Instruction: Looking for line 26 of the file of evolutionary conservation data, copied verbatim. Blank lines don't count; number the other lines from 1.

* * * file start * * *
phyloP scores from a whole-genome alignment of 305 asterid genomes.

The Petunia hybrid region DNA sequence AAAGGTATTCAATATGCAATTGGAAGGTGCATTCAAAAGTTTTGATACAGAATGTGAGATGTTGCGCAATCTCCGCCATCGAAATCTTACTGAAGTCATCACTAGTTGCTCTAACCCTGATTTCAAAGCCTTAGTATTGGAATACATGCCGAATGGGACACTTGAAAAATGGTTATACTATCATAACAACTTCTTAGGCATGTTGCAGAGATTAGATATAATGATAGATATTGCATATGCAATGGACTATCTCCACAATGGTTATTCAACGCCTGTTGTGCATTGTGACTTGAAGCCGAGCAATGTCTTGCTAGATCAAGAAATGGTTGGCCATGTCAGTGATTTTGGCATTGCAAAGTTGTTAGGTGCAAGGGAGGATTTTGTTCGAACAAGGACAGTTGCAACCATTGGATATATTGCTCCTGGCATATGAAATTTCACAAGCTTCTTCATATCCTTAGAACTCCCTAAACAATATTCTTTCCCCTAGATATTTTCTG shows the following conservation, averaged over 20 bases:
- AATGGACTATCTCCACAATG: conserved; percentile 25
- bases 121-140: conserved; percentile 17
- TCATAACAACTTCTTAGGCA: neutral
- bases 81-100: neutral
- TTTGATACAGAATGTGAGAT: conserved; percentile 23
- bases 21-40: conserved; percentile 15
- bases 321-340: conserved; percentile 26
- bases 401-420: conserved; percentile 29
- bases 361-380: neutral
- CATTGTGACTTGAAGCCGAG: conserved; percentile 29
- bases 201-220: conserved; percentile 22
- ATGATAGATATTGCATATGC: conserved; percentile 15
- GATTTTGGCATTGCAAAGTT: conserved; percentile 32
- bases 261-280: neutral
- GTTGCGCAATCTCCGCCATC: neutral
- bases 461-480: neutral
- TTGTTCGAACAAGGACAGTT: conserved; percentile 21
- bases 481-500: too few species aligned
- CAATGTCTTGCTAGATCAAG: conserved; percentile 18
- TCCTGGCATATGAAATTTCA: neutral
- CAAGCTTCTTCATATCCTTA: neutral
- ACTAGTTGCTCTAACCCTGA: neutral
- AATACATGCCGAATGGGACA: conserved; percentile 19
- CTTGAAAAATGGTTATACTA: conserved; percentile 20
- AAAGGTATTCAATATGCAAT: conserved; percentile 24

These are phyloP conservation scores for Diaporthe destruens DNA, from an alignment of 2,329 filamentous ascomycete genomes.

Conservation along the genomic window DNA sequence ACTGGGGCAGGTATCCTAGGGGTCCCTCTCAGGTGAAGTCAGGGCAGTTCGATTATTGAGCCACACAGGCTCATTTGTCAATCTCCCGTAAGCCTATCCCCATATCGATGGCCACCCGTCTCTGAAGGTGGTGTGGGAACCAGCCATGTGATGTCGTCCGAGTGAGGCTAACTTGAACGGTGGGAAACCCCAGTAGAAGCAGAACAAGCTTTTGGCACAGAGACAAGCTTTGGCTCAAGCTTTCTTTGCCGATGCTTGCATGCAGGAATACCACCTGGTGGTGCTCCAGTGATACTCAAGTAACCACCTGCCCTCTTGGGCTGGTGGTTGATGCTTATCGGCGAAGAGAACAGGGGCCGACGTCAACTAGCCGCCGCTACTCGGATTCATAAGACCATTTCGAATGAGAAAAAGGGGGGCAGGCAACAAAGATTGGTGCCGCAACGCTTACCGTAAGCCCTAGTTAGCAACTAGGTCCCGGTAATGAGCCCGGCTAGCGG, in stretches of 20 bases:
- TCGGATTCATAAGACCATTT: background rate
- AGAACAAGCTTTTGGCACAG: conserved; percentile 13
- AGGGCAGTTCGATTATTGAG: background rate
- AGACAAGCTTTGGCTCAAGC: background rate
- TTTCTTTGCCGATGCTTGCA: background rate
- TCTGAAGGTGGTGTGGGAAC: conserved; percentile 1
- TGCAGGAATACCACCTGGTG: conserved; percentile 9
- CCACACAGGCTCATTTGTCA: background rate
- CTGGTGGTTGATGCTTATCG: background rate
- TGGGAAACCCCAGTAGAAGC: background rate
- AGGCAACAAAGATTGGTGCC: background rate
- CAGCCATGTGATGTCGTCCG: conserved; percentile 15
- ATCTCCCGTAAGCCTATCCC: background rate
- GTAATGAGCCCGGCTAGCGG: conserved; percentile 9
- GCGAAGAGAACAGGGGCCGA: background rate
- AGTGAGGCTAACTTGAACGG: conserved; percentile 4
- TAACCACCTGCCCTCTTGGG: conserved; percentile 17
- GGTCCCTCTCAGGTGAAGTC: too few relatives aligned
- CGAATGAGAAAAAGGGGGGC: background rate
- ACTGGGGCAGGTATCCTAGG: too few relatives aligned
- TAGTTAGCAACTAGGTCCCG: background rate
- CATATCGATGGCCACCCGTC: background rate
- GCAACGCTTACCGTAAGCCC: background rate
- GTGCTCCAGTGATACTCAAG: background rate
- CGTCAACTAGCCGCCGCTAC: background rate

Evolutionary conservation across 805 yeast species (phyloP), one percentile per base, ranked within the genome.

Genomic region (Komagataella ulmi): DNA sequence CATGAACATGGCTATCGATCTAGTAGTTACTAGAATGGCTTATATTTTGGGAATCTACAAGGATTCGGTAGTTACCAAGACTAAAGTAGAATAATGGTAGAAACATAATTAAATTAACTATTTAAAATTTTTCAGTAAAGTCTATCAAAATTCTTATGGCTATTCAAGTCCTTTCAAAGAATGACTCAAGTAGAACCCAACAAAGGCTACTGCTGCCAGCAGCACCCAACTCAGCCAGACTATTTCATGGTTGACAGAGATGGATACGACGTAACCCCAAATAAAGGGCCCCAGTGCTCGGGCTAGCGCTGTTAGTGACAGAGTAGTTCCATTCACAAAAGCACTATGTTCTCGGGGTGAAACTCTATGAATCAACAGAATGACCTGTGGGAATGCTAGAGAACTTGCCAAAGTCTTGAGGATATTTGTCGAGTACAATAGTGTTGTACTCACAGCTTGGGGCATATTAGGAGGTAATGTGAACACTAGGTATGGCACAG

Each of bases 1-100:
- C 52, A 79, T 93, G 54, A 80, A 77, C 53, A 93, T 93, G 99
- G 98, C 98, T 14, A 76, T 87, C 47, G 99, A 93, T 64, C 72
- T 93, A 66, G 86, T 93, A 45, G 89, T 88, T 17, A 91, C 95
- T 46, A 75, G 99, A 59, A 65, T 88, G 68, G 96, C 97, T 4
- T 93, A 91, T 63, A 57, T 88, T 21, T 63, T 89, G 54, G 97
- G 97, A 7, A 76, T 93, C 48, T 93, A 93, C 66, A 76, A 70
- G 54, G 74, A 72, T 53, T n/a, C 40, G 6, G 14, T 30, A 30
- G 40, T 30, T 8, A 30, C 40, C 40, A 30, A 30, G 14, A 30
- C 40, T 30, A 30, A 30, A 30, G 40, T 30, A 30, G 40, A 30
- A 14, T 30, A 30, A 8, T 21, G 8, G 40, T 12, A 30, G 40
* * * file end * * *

- CTTGAAAAATGGTTATACTA: conserved; percentile 20